An international military operation began in Yemen on March 26th 2015, since then 100,000 people have been displaced throughout the country.
In addition, there are increasing reports of people moving into Amran (28,000 people so far), located north of the capital Sana'a and large movements have been detected within Al Dhale’e, where an estimated 65,000 people are thought to have moved so far.
Fighting is so far estimated to have killed 549, and injured 1,707 individuals. These are thought to be underestimates as many people do not have the means to seek treatment in hospitals, and families may bury the dead before reports can be collected.
In total, an estimated 100,000 people have been displaced. Population movements are more fluid in the south than the north of the country. The current scale of displacement is considered a short-term concern as many people are fleeing as a precautionary measure rather than due to destruction of local infrastructure and/or homes. Fighting has intensified in Aden over the last few days, where at least 185 dead and 1,282 injured have been reported since 26 March. Large numbers of people from Aden and Sana’a are reportedly travelling to areas outside of each city. 88 Yemenis have arrived in Somalia and Djibouti by boat.
What are the humanitarian needs?
Due to the deteriorating security levels, it is more and more difficult for humanitarian workers to access the most affected areas, making it increasingly challenging to evaluate and respond to the needs of affected Yemenis as time passes. A core challenge for humanitarian workers is to collect essential data and information on the situation with such limited access.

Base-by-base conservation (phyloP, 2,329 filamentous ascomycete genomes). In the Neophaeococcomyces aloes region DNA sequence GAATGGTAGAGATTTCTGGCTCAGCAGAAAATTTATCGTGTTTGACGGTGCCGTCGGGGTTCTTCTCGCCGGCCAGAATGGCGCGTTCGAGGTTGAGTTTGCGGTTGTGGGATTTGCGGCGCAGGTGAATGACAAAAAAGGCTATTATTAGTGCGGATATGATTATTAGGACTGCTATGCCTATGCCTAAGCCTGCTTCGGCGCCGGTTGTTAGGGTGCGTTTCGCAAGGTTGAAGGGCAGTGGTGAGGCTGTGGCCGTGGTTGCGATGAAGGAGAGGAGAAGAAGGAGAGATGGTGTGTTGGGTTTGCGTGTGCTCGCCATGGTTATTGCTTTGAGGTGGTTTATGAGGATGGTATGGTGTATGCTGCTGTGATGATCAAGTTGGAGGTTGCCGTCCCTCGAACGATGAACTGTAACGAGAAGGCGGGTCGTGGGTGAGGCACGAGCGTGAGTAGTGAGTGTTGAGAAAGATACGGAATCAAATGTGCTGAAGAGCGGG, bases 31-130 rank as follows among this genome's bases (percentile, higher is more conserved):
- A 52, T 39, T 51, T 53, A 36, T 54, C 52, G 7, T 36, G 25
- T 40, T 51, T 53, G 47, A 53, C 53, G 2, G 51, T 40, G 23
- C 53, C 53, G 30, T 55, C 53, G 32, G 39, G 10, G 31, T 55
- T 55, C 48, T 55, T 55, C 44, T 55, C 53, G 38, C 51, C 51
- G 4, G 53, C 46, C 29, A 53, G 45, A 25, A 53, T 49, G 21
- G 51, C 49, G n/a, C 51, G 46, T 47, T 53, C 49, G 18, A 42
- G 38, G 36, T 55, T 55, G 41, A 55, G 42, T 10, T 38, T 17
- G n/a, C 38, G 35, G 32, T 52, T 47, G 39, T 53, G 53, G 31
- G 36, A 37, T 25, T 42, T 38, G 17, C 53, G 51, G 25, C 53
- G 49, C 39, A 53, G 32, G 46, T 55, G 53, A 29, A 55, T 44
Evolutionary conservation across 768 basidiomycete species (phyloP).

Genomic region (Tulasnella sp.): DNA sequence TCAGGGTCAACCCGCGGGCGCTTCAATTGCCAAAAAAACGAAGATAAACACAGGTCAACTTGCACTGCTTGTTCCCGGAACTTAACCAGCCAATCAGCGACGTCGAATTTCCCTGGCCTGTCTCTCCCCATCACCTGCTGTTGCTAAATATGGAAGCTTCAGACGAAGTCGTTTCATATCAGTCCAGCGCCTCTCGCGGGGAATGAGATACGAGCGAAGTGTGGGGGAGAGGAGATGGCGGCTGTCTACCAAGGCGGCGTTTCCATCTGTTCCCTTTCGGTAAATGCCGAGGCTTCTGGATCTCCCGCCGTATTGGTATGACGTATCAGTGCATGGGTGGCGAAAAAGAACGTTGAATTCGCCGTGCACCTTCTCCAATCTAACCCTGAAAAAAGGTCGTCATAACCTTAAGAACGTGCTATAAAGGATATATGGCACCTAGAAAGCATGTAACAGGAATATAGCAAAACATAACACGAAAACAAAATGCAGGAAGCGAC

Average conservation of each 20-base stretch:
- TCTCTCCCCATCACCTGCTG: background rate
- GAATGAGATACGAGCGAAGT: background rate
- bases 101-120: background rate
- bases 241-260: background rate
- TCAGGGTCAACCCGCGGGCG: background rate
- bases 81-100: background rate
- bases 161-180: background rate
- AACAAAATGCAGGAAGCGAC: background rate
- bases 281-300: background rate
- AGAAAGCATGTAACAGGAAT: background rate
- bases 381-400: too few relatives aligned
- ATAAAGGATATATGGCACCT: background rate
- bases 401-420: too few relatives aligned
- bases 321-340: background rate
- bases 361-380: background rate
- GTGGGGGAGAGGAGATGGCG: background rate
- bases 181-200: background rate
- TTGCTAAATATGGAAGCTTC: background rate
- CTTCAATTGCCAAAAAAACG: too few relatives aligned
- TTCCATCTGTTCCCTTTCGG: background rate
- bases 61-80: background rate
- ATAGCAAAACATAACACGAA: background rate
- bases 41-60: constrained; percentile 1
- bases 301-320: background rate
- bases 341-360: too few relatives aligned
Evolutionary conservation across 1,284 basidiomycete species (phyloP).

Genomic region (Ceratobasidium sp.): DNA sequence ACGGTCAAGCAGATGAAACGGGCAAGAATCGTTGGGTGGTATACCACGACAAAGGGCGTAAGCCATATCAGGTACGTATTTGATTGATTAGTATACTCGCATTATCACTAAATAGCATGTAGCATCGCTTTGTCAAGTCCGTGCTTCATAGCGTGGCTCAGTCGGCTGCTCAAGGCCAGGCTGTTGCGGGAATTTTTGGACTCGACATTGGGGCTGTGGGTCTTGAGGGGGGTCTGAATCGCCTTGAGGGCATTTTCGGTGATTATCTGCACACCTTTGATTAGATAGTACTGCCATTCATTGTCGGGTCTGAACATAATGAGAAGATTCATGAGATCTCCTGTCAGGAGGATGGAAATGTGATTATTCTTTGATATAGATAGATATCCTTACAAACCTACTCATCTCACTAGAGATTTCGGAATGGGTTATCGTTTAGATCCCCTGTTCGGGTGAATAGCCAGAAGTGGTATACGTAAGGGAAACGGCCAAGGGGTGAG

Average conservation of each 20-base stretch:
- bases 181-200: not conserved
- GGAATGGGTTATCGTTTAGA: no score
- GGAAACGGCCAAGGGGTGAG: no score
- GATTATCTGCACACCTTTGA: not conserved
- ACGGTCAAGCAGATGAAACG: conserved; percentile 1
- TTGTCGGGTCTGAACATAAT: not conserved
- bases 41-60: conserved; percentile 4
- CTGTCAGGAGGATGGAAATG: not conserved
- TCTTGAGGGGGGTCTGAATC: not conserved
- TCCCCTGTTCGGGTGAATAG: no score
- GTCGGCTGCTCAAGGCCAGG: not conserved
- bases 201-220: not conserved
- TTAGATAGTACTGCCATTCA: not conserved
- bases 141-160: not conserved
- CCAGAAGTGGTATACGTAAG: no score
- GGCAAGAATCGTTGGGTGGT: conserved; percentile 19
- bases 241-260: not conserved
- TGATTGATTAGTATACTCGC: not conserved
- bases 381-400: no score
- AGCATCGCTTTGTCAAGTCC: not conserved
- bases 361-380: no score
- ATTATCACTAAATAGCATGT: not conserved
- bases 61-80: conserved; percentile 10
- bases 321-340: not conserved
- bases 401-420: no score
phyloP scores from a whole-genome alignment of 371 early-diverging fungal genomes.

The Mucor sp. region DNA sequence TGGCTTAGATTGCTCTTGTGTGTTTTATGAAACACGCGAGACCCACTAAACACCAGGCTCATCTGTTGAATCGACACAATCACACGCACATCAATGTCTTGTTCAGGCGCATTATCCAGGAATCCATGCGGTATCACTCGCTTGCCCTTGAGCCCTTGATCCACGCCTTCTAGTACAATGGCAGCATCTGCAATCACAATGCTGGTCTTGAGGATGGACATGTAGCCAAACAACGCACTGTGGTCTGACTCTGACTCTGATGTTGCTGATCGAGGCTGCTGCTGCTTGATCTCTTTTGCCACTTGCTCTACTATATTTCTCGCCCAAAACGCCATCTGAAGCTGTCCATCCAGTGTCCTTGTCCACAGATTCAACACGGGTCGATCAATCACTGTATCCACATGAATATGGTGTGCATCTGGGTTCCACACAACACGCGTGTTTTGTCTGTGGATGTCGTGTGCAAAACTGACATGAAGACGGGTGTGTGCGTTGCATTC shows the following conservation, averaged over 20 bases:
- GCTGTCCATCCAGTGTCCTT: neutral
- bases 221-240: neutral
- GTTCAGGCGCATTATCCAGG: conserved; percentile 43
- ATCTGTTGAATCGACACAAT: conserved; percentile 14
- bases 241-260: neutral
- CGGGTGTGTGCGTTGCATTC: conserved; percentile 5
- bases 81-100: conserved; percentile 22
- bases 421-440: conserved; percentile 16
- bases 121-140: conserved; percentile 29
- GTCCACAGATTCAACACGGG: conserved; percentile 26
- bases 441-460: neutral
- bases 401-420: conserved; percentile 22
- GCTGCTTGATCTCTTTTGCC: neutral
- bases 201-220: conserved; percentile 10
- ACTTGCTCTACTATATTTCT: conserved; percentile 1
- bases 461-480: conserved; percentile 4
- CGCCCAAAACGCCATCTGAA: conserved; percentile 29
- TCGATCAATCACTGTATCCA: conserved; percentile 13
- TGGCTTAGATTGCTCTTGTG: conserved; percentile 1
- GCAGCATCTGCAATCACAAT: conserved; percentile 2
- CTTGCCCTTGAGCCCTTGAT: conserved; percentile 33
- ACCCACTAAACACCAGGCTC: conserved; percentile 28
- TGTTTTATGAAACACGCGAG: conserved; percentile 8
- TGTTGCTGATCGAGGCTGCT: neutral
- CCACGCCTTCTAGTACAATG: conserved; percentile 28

Humanitarian actors working in the country urgently need to respond to the mass casualty situation, provide protection to vulnerable Yemenis, and provide emergency access to basics for survival like clean water, toilets and other essentials for maintaining a minimum level of hygiene and sanitation in the midst of crisis. The internally displaced people also urgently need food and other essential items. In a worst case scenario, damage to buildings and infrastructure could lengthen the period of displacement while entire neighborhoods are repaired and rebuilt before people can return home.
Access to medical supplies and fuel shortages: a major concern
Access to medical supplies, fuel, and water are considered to be in short supply. This is of major concern in hospitals that are trying to handle mass casualties and cannot do so without supplies. The ICRC has called for a 24-hour break in the conflict to deliver medical and other supplies which has seemingly been approved.
Fuel shortages reported in a number of governorates are likely to threaten water networks. Meanwhile, food prices are thought to be rising, especially for wheat (up to 40% increase in the west). Local authorities are ordering vendors to keep prices at previous levels and not hoard food supplies. Yemen is reliant on international entry points for imports of food due to a lack of capacity to produce internally. However, seaports and airports are largely blocked, although Al Hudaydah port is apparently still functioning amid an acute fuel shortage. ACTED is conducting a market survey in several areas during the week starting April 5th, and will continuously update and monitor prices from then onwards.
What is ACTED’s response to the crisis in Yemen?
Our teams were already present in the country providing humanitarian and development support in various regions before the start of the crisis. We are pursuing certain activities where it is possible and safe to do so.
In terms of response to the ongoing crisis, ACTED is leading the coordination of the humanitarian response to the food security situation. Our teams are working to collect data to feed into the humanitarian response at all levels. ACTED will also continue to monitor access so as to react as soon as areas are safe to enter.
Once meaningful data has been obtained, ACTED will rapidly use this information to set up targeted activities that will respond to the most urgently identified needs.